I don’t know how many people are taught how to drive like they are a stunt driver when they are years away from a driver’s license, but it is one of the highlights of my childhood that I will always treasure. Living in a rural area with gravel roads, no real police presence to speak of and adults that were well over the “unhinged” line on more than one occasion a month often found me doing things that I would have to pay good money to duplicate as an adult. One of those scenes involved my first attempt at driving a car sideways in the dirt. The victim: a 1987 Plymouth Gran Fury AHB (that’s cop-spec car, for you non-Mopar folk) that had taken a pretty good punch just behind the rear doors on the passenger side. The car was a write-off, but it still ran and drove. Since it was an automatic, and since it had less power than any of the other options I would’ve been allowed to mess with, like the 1979 Pontiac demo-derby car, I was allowed to romp the ex-cop sedan through what doubled as my dirt-bike track. Lessons I learned? The steering wheel can easily become a suggestion device instead of a control surface on dirt if you’re fast enough, flooring the throttle isn’t always the best choice, and that just because you know how to drift a car around a corner doesn’t mean that you know it all…luckily for me, the only thing the Plymouth ever took out was salal and Scotch broom bushes, and not a tree or two.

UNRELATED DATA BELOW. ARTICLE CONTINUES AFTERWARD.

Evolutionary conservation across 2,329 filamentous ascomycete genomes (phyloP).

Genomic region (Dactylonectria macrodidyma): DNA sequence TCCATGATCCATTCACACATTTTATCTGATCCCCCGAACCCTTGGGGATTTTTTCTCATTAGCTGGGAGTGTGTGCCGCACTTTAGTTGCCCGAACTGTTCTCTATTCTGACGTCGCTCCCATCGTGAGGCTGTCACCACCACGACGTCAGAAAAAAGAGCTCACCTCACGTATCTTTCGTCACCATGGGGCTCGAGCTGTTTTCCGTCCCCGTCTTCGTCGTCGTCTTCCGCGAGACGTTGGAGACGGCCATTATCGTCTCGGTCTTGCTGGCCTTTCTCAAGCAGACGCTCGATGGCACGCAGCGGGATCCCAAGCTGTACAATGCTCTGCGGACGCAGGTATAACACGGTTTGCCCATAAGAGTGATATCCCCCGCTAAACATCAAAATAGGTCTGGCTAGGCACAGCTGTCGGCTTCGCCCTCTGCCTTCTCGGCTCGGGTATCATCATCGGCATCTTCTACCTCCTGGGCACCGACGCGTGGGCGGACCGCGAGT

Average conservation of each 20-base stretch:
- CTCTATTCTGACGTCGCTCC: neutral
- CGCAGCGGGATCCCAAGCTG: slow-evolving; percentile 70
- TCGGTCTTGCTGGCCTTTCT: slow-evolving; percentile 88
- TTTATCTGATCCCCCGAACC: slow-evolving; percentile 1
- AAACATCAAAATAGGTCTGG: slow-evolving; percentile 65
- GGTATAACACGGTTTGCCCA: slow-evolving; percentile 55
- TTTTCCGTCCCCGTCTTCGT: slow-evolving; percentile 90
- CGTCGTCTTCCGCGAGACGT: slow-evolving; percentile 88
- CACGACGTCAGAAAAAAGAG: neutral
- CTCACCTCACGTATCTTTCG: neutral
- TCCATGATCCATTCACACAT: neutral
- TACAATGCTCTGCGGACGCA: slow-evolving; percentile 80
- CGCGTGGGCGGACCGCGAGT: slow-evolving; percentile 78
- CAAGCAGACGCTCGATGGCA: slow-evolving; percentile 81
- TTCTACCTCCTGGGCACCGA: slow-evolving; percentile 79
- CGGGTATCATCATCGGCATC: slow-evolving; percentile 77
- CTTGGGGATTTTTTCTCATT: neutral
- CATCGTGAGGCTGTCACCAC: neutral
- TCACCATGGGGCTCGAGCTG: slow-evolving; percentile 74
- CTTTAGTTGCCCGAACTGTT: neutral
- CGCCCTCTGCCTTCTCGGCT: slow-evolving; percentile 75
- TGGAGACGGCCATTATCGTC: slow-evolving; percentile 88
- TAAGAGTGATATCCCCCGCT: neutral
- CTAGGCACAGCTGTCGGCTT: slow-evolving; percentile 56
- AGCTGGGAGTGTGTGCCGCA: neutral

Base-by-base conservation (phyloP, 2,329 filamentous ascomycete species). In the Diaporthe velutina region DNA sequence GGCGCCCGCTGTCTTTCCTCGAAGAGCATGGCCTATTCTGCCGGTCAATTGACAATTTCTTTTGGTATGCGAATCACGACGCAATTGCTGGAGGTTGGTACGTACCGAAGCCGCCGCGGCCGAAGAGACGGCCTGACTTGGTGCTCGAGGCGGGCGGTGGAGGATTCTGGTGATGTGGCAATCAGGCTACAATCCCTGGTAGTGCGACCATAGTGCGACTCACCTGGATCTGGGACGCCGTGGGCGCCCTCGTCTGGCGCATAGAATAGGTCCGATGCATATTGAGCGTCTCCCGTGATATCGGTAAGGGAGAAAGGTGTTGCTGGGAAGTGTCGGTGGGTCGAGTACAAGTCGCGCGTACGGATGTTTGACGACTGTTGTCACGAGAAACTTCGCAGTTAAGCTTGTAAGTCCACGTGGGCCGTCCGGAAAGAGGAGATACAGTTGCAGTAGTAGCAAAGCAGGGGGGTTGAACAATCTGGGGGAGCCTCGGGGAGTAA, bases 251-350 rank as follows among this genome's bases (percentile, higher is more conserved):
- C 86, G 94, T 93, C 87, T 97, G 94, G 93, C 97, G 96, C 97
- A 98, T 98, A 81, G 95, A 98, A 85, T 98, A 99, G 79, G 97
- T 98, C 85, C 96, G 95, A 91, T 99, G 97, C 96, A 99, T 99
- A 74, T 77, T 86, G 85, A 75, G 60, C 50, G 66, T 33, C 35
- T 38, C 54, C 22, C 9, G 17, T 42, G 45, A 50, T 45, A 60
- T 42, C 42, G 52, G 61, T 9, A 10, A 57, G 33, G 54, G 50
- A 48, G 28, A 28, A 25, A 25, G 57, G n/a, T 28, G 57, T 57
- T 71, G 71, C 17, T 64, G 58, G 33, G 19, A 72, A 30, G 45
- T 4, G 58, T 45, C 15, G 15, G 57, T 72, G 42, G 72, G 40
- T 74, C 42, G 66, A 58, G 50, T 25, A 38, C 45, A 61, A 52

The Team O’Neil Rally School’s “Will It Rally?” series pits cars of random origins agains the clock on a course in competition, but also takes a look at the hows and whys of what makes that vehicle a good rally car…or why it sucks. This time around, they are looking at the natural progression from that old Plymouth I romped on as a kid, a Dodge Charger Pursuit. Late-model Hemi, rear-wheel drive, enough grunt to get stupid fast with, and a bullbar just in case you stuff the nose first. Will this sucker be any good on a dirt course? It’ll be fun, that’s for sure!